The culture storm I’m talking about is related to #GamerGate. If you are aware of the controversy, you probably have some of our own opinions and thoughts. If you haven’t heard of it – wikpedia’s GamerGate article appears to provide a fairly detailed account of the issues in play. I’ve taken to calling this a “storm,” as opposed to a war or conflict, because I think it’s far messier than what a war with cleanly divided sides might suggest.

Ultimately though, I don’t want to talk about #GamerGate directly. My feelings, after reading far too much (from both sides), is that trying to sort out the root causes, motivations, and rationales for pro-GG and anti-GG camps is like trying to fight your way through Minos’ Labyrinth. Except instead of facing the Minotaur you face a never-ending stream of photo collages of retrospective twitter posts, the authenticity and context of which is routinely unclear or absent. Its total confusion on both sides of the fence, with the extreme contingents on both sides screaming conspiracy, causing whatever facts or salient points might have been raised in the middle ground to be completely lost. Phew!

So, I’m not talking about #GamerGate. If you are looking for another voice, Erik Kain wrote a nice piece back in September that encapsulates my frustrations with the whole situation rather eloquently. Instead, I want to focus on the issues that have come out of the controversy that ARE important topics to discuss relative to the health and future of gaming culture and industry overall.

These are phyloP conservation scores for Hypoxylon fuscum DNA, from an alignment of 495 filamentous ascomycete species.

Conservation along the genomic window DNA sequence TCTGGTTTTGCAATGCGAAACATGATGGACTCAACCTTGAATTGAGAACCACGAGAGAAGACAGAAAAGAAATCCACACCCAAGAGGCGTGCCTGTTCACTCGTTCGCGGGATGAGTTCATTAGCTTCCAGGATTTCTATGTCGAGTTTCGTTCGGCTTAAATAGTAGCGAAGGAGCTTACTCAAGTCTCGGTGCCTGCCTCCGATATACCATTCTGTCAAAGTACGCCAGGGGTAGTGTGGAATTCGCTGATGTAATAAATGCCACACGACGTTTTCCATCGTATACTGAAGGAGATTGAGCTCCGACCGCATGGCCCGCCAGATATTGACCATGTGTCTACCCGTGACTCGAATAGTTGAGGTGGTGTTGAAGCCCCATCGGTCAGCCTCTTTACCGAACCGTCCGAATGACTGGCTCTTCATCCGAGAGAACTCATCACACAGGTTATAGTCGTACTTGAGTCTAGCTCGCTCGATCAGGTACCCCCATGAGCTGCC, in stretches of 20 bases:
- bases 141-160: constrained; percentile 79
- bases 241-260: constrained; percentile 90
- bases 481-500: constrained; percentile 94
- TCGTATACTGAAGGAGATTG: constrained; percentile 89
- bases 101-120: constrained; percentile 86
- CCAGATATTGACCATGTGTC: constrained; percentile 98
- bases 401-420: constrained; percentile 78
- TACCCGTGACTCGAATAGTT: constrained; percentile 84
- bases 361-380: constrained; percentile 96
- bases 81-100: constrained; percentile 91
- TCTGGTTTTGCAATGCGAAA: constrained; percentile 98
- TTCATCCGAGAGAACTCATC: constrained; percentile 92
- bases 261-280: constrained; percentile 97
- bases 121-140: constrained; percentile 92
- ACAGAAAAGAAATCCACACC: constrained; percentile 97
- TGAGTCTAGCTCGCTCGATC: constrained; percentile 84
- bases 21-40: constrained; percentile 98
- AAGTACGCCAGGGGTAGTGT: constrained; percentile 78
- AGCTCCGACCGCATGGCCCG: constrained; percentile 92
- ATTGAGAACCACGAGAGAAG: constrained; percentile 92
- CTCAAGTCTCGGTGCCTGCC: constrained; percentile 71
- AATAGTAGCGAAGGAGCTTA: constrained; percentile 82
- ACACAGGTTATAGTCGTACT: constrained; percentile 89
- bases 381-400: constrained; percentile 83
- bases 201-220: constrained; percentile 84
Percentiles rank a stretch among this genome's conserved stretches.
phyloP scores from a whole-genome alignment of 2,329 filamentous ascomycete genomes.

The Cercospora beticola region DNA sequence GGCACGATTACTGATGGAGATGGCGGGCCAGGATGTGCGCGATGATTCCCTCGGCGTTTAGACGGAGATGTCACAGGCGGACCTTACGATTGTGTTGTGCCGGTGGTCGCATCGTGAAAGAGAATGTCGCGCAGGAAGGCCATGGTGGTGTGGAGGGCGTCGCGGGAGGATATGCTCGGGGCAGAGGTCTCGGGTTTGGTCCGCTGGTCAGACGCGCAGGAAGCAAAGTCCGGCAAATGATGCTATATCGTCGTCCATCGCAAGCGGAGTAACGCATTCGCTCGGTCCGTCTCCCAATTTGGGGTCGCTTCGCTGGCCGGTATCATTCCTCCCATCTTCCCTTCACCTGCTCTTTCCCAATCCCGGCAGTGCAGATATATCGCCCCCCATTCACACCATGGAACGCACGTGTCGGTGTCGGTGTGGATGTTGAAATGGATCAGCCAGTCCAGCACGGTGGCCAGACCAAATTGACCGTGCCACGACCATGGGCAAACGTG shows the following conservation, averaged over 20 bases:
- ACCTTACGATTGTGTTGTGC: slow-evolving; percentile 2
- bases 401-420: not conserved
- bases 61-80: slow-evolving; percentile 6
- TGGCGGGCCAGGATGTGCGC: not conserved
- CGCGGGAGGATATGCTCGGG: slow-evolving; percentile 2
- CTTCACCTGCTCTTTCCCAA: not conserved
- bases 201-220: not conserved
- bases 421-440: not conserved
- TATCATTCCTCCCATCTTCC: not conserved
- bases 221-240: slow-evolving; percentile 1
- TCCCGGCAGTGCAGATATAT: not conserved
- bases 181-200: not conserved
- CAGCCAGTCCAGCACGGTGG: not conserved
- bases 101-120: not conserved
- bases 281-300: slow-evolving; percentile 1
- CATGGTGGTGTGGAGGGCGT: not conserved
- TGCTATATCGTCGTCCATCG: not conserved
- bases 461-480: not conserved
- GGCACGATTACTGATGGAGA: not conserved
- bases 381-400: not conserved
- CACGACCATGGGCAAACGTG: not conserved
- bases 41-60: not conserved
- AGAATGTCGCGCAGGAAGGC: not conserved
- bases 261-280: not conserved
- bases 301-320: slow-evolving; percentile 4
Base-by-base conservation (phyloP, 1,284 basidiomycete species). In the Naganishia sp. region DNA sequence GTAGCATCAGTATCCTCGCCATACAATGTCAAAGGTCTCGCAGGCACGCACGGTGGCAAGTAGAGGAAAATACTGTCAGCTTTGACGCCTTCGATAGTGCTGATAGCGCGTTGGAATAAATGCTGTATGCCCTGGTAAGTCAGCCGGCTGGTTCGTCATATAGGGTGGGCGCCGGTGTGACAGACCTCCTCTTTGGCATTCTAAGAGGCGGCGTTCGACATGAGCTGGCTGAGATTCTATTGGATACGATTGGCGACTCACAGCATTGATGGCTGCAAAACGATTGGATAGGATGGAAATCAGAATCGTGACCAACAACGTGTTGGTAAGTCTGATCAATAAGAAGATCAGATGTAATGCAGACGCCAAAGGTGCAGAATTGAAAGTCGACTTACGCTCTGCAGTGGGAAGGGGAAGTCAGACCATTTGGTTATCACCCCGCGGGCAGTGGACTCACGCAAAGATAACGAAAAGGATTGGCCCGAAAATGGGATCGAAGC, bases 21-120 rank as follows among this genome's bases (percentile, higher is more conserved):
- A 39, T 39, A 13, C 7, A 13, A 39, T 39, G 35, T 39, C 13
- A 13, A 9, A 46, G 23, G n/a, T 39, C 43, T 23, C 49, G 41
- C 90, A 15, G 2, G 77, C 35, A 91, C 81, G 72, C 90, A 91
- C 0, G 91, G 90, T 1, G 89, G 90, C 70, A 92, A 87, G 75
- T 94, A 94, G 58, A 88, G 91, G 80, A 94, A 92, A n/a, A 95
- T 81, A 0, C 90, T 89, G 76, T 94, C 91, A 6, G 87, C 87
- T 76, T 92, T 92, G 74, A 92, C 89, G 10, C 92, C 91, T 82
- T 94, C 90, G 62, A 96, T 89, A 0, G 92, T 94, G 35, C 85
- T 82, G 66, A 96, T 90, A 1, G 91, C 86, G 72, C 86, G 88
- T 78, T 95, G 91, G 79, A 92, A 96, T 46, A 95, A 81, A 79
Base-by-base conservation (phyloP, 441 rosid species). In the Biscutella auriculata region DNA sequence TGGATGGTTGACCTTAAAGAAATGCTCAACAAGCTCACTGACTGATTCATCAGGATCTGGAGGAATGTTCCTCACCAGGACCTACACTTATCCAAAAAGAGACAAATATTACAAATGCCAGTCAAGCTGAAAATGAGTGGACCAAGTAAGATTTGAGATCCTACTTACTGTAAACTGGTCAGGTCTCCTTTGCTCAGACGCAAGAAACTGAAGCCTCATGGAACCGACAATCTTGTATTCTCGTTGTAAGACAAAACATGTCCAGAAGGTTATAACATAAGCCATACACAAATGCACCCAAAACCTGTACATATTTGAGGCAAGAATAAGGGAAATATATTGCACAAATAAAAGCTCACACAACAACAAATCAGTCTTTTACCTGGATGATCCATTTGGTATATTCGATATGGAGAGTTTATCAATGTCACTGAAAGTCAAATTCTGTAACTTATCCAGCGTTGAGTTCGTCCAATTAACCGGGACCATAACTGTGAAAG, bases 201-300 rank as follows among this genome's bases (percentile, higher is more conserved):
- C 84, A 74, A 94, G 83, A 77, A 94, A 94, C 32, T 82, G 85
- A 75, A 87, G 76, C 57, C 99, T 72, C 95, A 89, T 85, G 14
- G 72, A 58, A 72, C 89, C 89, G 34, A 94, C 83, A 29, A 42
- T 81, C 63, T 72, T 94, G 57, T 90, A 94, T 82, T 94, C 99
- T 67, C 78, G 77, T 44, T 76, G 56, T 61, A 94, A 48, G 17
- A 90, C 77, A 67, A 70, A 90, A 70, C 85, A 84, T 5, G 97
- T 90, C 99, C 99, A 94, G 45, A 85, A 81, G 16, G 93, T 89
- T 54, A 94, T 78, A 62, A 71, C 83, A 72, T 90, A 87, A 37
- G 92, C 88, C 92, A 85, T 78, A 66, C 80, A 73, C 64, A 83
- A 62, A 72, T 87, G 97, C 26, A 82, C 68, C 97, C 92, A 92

You are probably asking “what are these ‘issues’ that we can pull out from the fire and talk about?” I’ll frame each one below, and try my best to frame the different perspectives that come into play on each, and then include some of my own thoughts based on my own experiences and what I’d like to see happen.



November 5, 2014

All Roads Lead to Amber


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So has anyone read Roger Zelazny's Amber novels? For those that haven't, or need a refresher, here is the gist:

The Chronicles of Amber is a 10 book sequence split into 2 parts. Part 1 was written between '70 and '78. And Part 2 was written between '85 and '91. These are fantasy novels set in an alternate reality, of which Earth as we know it exists as one of many different worlds/realms. The basic universe exists as a sort of continuum between chaos and order, with the Courts of Chaos and the Logrus on one end and Amber and the Pattern on the other. All of reality is spread between these two poles.